Today, a state judge dealt a sharp blow to California officials’ escalating persecution of a Christian bakery owner. The government had filed a surprise motion for a temporary restraining order yesterday against Cathy Miller, a cake artist and owner of Tastries Bakery, to forbid her “from selling to anyone any item they are unwilling to sell.” Specifically, the government wanted a court order to compel Miller to create wedding cakes for same-sex persons even though doing so would violate her sincerely held religious beliefs. The Freedom of Conscience Defense Fund (FCDF) is defending Miller and appeared on her behalf at this morning’s court hearing.

Charles LiMandri, FCDF’s President and Chief Counsel, said:

“The government sprung this needless motion on Cathy without notice, forcing her to scramble with less than 12 hours to prepare. This unprofessionalism is just another example of the LGBT activists and their government allies’ crusade to crush Cathy because of her Christian beliefs.”

Last August, two LGBT activists entered Tastries purportedly wanting a wedding cake, even though they had gotten married the previous December. Miller respectfully let the couple know that designing a custom cake to celebrate a same-sex marriage violated her religious beliefs about marriage. She then recommended a local baker who could create their cake. The women promptly left and took to social media to broadcast what had happened, sparking hate messages and death threats against Miller and her employees.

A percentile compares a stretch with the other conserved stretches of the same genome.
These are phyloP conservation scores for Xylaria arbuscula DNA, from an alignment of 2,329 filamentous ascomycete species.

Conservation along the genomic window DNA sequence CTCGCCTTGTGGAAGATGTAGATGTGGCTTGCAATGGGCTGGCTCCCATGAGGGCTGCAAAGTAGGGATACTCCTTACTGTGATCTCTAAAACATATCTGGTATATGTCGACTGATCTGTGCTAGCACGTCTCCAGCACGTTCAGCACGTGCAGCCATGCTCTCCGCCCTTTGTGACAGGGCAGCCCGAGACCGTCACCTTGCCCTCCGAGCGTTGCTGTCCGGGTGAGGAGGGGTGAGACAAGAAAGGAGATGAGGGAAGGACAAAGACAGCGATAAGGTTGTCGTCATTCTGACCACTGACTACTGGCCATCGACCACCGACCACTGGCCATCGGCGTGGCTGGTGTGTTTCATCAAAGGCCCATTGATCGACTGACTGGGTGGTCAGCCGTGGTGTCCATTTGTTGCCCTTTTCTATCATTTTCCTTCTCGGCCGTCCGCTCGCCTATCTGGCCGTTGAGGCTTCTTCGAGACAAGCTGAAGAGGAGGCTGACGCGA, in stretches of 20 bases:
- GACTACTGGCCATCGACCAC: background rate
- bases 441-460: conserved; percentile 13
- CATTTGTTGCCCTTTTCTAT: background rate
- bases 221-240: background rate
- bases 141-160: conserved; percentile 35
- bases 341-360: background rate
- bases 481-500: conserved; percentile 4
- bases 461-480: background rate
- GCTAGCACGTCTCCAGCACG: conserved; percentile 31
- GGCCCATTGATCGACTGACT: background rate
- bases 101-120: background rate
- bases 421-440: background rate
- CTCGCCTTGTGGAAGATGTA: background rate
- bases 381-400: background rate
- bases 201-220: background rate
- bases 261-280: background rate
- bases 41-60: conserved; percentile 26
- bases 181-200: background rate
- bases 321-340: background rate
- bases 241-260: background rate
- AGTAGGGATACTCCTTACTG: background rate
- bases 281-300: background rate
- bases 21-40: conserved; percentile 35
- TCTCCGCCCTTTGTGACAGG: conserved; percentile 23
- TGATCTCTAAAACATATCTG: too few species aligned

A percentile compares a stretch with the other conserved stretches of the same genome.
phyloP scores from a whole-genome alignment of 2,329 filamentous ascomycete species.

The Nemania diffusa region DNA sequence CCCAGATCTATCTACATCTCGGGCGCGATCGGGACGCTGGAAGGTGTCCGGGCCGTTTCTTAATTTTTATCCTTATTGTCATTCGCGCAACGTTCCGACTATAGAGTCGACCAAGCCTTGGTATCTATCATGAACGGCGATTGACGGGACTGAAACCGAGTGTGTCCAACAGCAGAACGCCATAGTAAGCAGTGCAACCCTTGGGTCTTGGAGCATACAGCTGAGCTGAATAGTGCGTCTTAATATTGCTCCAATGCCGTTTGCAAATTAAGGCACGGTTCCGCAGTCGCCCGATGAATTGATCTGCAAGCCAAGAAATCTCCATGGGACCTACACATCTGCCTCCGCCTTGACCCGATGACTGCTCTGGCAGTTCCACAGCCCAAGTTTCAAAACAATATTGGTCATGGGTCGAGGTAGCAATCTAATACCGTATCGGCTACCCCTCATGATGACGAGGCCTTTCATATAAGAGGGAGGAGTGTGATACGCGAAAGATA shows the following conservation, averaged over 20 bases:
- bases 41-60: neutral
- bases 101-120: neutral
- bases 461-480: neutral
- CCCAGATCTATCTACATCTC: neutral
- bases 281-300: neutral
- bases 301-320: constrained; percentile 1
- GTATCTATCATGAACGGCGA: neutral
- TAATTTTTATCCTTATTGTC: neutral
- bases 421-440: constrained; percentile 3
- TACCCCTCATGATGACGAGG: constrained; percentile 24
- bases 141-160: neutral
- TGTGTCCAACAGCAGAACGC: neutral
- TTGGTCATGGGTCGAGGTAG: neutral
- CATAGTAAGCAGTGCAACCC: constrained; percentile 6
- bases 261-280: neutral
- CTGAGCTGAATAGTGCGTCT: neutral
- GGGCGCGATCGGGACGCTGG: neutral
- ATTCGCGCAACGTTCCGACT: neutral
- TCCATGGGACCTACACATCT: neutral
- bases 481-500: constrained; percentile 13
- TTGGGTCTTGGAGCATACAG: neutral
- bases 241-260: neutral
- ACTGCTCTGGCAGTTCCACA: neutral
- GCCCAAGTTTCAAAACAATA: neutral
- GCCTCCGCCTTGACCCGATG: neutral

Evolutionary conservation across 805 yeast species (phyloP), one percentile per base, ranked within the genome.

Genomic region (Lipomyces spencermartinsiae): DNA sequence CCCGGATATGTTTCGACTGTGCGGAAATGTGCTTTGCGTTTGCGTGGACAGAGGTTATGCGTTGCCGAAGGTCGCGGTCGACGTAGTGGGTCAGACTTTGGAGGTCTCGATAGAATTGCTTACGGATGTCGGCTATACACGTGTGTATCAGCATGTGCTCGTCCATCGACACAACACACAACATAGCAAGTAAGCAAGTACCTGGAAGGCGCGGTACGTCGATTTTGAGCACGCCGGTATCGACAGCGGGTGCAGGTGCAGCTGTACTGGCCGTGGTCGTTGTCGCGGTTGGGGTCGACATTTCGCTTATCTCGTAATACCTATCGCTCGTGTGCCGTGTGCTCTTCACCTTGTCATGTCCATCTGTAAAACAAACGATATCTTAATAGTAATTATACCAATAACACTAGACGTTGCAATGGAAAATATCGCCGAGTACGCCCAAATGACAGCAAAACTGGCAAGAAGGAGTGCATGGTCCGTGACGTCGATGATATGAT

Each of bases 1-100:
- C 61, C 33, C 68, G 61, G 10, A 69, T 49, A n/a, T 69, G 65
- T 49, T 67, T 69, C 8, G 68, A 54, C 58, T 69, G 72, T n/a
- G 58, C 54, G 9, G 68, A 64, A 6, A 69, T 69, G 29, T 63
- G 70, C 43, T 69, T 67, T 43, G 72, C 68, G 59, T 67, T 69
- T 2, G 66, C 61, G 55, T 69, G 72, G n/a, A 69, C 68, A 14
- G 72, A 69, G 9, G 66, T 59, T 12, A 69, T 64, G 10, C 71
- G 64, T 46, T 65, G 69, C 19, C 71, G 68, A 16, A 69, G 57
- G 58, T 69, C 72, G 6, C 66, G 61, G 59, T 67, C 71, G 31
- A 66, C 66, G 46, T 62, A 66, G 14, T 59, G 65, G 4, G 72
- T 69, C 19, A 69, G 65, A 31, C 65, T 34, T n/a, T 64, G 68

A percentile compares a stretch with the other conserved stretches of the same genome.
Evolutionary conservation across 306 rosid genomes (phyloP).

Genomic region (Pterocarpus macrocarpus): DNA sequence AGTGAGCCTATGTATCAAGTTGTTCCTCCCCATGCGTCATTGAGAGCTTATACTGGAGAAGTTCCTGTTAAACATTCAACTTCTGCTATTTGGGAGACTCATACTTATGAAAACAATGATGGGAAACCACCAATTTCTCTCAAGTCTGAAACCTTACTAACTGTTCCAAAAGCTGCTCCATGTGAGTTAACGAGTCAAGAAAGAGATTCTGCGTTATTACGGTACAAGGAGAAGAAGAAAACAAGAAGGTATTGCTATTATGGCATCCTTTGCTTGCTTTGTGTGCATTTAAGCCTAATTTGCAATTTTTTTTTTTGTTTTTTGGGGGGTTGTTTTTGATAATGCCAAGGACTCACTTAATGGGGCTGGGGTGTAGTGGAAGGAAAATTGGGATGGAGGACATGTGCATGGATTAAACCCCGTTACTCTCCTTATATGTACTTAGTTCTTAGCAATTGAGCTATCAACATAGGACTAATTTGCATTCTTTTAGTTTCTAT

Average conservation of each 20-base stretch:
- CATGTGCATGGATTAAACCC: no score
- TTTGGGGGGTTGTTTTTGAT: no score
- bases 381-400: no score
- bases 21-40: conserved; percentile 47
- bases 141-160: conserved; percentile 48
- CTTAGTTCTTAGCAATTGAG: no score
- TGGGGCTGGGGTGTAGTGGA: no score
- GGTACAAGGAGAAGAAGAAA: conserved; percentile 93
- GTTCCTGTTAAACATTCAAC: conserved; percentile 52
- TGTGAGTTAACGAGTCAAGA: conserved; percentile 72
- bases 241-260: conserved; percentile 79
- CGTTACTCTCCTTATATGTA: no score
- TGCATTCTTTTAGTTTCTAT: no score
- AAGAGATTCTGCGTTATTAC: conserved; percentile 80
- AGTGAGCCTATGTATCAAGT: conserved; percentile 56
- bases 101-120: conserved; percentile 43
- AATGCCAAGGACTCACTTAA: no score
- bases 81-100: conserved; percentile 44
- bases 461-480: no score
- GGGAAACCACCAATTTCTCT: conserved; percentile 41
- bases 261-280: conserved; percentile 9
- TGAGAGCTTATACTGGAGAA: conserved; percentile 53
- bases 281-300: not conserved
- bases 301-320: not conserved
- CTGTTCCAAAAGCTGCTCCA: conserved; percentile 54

Two months later, the women filed a complaint with California’s Department of Fair Employment and Housing (DFEH), which enforces the state’s civil rights law that makes it illegal to refuse service to people based on their sexual orientation. The DFEH placed Miller under formal investigation and ordered Miller to answer over forty personal and business-related questions.

The judge denied the TRO for three reasons:

(1) He had not yet heard from Miller her version of what happened;
(2) There was no urgency justifying a TRO because the lesbian couple wanted a wedding cake last August, and since then, there has only been media coverage of the incident; and
(3) He recognized that the case affects the fundamental rights of both parties before the court.

The judge set a hearing date for the case on February 2, 2018. In the meantime, FCDF will be submitting the responses to the DFEH’s interrogative questions tomorrow.

LiMandri added:

“It’s no coincidence that the DFEH’s new attack on Cathy comes as the Supreme Court weighs the similar case of cake artist Jack Phillips in Colorado. The assault on religious liberty and the freedom of conscience is simply astounding. But neither Cathy nor we are backing down—the freedom of all Americans is at stake.”

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